This largely suits Olmert, who is reported to favour replacing Peretz with Barak, a former chief of staff, as defence minister. Barak would give Olmert's cabinet a more credible military profile but at little political cost, as Barak is almost as unpopular with the electorate as Olmert.
Although Olmert has tried to appear personally above all the bickering over Majadele, he has made little secret of the fact that he sides with Lieberman. The prime minister provoked a coalition crisis this week by delaying confirmation of Majadele's appointment that was supposed to take place last Sunday.
His spokesmen argued that Olmert needed more time because he had first to sort out Halutz's successor, and then to complete a possible bigger cabinet reshuffle depending on the verdict -- due to be handed down at the end of the month -- in the trial on sexual assault charges of the former Justice Minister Haim Ramon.
In yet another snub to Peretz, however, other sources close to Olmert suggested that the prime minister wanted the seat promised to Majadele to go instead to Lieberman's party.
Peretz responded by issuing Olmert with an ultimatum to confirm Majadele's appointment by this coming Sunday, three days before the expected Ramon verdict. Peretz's cabinet colleagues, already manoeuvring against him, denounced the ultimatum as toothless and yet another example of his incompetent leadership.
But if Peretz is on the way out, Olmert's position is no safer. Halutz's resignation and Peretz's diminishment simply shine the spotlight more directly on the prime minister. At the weekend there were calls from across much of the political spectrum for Olmert to stand down and allow the establishment of an emergency government.
Olmert's popularity is at rock bottom. According to a poll published in Haaretz earlier this month, he has a 14 per cent approval rating -- down six percentage points on the last poll. If an election were held, Olmert's Kadima party would win only 12 seats against 29 for the rightwing opposition Likud. Olmert's main challenger for the leadership of Kadima is his Foreign Minister Tzipi Livni, who has a 51 per cent approval rating. She has been adding to his woes by cultivating a high-profile friendship with the US Secretary of State Condoleezza Rice. Together the two women have been hinting -- over Olmert's head -- that they are working on a "peace plan" for the Palestinians.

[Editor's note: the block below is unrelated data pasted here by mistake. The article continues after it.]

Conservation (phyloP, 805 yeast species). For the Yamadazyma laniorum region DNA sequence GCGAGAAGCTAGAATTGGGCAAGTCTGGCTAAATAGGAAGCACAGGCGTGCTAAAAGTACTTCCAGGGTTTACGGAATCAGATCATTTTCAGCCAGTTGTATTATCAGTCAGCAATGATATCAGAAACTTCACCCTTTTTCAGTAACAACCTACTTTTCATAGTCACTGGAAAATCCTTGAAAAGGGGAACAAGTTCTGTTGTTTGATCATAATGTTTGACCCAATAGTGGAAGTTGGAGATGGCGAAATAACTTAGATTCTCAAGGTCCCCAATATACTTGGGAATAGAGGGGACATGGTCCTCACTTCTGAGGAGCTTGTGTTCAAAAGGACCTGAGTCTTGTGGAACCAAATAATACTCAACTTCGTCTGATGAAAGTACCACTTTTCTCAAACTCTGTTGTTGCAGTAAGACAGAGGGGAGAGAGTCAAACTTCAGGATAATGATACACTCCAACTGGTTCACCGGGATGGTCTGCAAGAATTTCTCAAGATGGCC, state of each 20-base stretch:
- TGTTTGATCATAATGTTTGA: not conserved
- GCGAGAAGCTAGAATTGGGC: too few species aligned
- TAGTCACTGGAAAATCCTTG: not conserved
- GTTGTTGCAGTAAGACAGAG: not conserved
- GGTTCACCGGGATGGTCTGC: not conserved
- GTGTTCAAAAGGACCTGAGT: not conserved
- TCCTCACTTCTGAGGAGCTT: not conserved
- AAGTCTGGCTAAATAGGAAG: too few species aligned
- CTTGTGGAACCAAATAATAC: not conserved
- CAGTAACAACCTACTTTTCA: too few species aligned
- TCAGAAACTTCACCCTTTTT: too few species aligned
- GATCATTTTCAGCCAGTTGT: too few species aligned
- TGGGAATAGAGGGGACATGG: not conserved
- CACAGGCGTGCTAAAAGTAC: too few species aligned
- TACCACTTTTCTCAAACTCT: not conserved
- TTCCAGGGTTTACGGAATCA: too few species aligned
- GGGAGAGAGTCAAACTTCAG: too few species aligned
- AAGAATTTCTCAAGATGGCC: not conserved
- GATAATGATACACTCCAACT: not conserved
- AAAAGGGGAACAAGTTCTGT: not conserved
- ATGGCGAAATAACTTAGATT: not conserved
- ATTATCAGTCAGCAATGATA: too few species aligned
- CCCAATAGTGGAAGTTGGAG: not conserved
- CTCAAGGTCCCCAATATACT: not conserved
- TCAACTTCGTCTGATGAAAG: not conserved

The post-Lebanon malaise that has drained initiative from Olmert himself and fuelled the backbiting with Peretz prompted a Haaretz editorial last week whose headline called on the prime minister to "Govern or quit". Another senior commentator, Aluf Benn, observed that Olmert's days were numbered: "From this point on, Israel finds itself in a period of a leadership vacuum ... Olmert is the last one standing, the only one available for removal."
That judgment was underscored by a third corruption scandal to hit Olmert last week -- mirroring a similar series of scandals that plagued his predecessor Ariel Sharon's premiership.
In the latest criminal investigation, Olmert is suspected of trying, while being a finance minister in 2005, to alter the terms of a privatisation tender of one of Israel's biggest banks, Leumi, to benefit an Australian friend, Frank Lowy, a real estate magnate.
The previous two scandals relate to his period as industry minister, when allegedly he took decisions that benefited the clients of his former law partner, Uri Messer, and made political appointments to the Small Business Authority.
Olmert may be more vulnerable to the investigations than Sharon, given his unpopularity and the fact that he has failed to make himself appear indispensible in handling the biggest issue in Israeli politics; the country's conflict with the Palestinians. So far Olmert has not managed to pull out of the hat the equivalent of Sharon's disengagement from Gaza.
The danger is that Olmert may hope to find a way out of his loss of credibility in other ways, not least by encouraging ever greater Israeli and US belligerence towards Iran.